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Activists want investigation of police response to fights


CHESTERTOWN - Nearly two weeks after a tough police response to a series of brawls among a crowd of 150 teens at a local firemen's carnival, African-Americans in Maryland's least-populous county are demanding an independent investigation.

Led by local officials from the National Association for the Advancement of Colored People, more than 200 people crammed the Kent County school board's auditorium last night, lambasting officers from about six police agencies who responded Sept. 9 to the fracas in which seven youths were arrested, six sent to the emergency room and many more were hit with pepper spray that wafted over a shopping center parking lot where the carnival fund-raiser was held.

Community activists say they will file formal letters of complaint against officers from the Kent County Sheriff's Department, the Chestertown police force and the Washington College security force who, along with the Maryland State Police and other agencies, responded to a call for help controlling a unruly crowd from a lone Chestertown officer. Activists then want an independent investigation by a police agency that was not involved.

"The fighting was wrong, there's no question about that," said Douglas B. Jones, who heads the Kent chapter of the NAACP. "But two wrongs never made a right. Pepper spray is a riot-control device, and there was no riot. This was wrong, and the kids got the worst of it."

Black residents, who account for about 20 percent of the county's 19,000 residents, need a civilian review board to handle complaints of excessive force or other misconduct against the sheriff's department or municipal police departments, community activists say.

Daryl Deaton, who said he helped break up one of the fights between teens, said, "I thought Bull Connor was still living. I saw firetrucks. I thought we were in Selma, Alabama, not Chestertown."

Police officials have said they reacted properly to the fights, which they say were touched off by a dispute between two groups of boys, one from Chestertown and one from Butlertown, a rural community about 10 miles away.

Last night, Sheriff John F. Price, who has praised officers for handling the incident without serious injuries, reiterated his support for the law enforcement officers involved.

"When you do your job, stuff like this can happen," Price said. "I'm sorry they don't like it, but we did our job."

Teens who went to the emergency room complained of eye irritation and trouble breathing.

Many say the pepper spray incident has touched a raw nerve in a community unsettled by the shotgun killing of an elderly black woman by two young white men last winter.

"My kids grew up in the '60s and '70s and never had anything like this happen," said Sylvia Berry, a lifelong Chestertown resident. "Racism was undercover in the '60s, but this has always been a racist town."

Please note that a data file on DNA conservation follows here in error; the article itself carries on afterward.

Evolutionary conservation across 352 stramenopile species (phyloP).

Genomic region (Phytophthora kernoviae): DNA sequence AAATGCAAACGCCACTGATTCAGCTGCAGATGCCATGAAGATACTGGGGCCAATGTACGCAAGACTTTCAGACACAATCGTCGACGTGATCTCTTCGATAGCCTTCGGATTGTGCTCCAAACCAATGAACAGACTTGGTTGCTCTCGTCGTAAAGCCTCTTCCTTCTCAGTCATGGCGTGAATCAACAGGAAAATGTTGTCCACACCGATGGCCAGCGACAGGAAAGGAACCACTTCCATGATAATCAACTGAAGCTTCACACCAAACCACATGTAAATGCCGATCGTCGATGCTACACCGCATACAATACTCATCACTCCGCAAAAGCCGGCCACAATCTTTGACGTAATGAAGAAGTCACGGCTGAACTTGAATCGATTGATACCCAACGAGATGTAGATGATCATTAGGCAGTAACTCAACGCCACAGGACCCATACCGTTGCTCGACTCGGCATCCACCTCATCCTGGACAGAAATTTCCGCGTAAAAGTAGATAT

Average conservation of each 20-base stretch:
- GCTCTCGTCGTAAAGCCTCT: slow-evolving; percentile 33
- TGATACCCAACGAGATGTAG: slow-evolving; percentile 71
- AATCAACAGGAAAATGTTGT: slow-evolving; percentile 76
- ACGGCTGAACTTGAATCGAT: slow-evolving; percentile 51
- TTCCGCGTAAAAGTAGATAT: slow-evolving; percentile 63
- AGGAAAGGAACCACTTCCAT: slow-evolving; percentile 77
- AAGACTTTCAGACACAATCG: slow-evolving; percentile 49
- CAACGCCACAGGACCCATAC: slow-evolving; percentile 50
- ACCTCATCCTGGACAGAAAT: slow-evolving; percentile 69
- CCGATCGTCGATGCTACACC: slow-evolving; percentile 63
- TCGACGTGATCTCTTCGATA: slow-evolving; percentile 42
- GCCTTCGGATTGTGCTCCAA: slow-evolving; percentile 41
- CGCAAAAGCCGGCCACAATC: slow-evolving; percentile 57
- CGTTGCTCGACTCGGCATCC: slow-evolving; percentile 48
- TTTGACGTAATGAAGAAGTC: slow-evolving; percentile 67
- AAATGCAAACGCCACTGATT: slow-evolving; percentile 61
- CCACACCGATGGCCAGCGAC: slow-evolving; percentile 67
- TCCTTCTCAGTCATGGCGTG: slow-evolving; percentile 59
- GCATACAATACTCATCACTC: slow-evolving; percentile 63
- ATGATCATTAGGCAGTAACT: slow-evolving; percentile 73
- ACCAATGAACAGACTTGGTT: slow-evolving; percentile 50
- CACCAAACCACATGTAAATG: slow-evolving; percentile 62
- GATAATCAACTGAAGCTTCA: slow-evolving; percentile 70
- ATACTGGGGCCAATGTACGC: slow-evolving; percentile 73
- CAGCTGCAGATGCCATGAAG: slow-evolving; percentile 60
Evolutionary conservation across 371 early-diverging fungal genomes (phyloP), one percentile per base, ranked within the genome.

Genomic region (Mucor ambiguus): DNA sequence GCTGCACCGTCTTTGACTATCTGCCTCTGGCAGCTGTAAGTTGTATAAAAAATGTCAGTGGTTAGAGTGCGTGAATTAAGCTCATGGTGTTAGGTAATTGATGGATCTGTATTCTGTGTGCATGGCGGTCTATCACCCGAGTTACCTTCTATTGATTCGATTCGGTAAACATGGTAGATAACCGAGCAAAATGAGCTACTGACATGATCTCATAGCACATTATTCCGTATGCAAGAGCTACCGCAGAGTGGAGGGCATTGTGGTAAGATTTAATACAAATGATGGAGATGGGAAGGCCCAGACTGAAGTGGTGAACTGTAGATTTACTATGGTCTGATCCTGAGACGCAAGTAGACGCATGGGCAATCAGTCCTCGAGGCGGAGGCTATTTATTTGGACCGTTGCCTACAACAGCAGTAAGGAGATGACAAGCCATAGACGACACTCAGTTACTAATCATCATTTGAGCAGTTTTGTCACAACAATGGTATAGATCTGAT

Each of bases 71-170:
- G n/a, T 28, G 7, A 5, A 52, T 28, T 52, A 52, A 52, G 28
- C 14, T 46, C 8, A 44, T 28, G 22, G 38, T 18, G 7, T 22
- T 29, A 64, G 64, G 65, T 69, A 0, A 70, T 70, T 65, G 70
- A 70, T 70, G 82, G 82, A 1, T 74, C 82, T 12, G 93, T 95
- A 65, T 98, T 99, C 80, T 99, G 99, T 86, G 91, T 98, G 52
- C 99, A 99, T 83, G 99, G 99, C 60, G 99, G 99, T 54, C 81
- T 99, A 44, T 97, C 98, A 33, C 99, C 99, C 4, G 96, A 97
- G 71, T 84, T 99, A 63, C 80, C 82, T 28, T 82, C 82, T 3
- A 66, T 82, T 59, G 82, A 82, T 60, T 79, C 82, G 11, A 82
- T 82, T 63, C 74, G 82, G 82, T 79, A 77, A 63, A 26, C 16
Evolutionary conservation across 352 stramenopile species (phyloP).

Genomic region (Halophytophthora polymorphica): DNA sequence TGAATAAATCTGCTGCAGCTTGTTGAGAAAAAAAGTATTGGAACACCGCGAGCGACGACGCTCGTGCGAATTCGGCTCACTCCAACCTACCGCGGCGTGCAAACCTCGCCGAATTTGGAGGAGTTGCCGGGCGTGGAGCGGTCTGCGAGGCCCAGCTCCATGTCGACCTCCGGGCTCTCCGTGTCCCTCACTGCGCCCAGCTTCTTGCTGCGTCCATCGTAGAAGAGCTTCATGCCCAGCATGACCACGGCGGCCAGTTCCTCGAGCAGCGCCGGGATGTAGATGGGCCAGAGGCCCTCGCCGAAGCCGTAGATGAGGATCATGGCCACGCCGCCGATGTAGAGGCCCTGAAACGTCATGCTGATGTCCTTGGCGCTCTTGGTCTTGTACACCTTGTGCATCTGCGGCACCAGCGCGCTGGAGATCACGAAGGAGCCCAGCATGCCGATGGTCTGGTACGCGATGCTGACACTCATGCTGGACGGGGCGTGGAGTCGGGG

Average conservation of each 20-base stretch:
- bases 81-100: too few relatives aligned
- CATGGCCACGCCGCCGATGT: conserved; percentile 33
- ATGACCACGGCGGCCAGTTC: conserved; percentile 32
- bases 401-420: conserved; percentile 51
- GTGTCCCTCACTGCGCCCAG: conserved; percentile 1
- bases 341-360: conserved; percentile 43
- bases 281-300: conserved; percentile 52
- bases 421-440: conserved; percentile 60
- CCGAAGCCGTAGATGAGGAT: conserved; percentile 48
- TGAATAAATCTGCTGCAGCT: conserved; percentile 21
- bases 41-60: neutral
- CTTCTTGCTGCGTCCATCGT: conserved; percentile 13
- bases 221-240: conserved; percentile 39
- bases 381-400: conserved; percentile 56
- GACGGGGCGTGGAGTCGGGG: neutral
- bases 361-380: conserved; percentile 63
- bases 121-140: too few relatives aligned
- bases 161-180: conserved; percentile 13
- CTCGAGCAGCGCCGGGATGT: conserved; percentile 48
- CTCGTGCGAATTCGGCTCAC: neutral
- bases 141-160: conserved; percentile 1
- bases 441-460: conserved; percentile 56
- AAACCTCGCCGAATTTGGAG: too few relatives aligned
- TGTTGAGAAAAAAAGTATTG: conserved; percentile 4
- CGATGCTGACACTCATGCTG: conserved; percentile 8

Chestertown Mayor Margo G. Bailey organized last night's forum, inviting town Police Chief Wayne Bradley, the sheriff and other police officials, and county school administrators.

"What we're trying to achieve is a dialogue that will last," said Bailey. "If the reality is the white community thinks everything is good here and the black community doesn't see it that way, we need to work together to address that."

Last night, Bailey appointed a task force that includes residents, students, police and parents. The committee will meet in a week and conduct a second town meeting in two weeks.

Many questioned whether pepper spray would have been used if police had confronted a crowd of white teens.

"Pepper spray was everywhere in the air," Kim Wickes, whose 16-year-old son was in the crowd, said Tuesday at a NAACP strategy meeting. "You had kids reacting to the spray, not knowing what was happening, running and crying as more police arrived. The police saw a crowd and reacted in the wrong way. If we let them get away with this, we're under siege."

Many parents scoff at reports that trouble started with a dispute among rival groups. But police and school officials were concerned enough about fights spilling over into Kent County High School that a contingent of officers met students when they arrived Sept. 11.

Students who had been arrested or those thought to have been involved were sent home and allowed to return to classes only after their parents met with the principal. None received formal suspensions, but parents are demanding an apology from the principal, Gordon Sampson.

"For the most part, people get along in day-to-day activities in this rural county, but we're still two separate communities," said the Rev. Clarence Hawkins, a former county commissioner. "We need to do something with our youth, and parents have to be parents. We need to recognize truth when it smacks us in the face."

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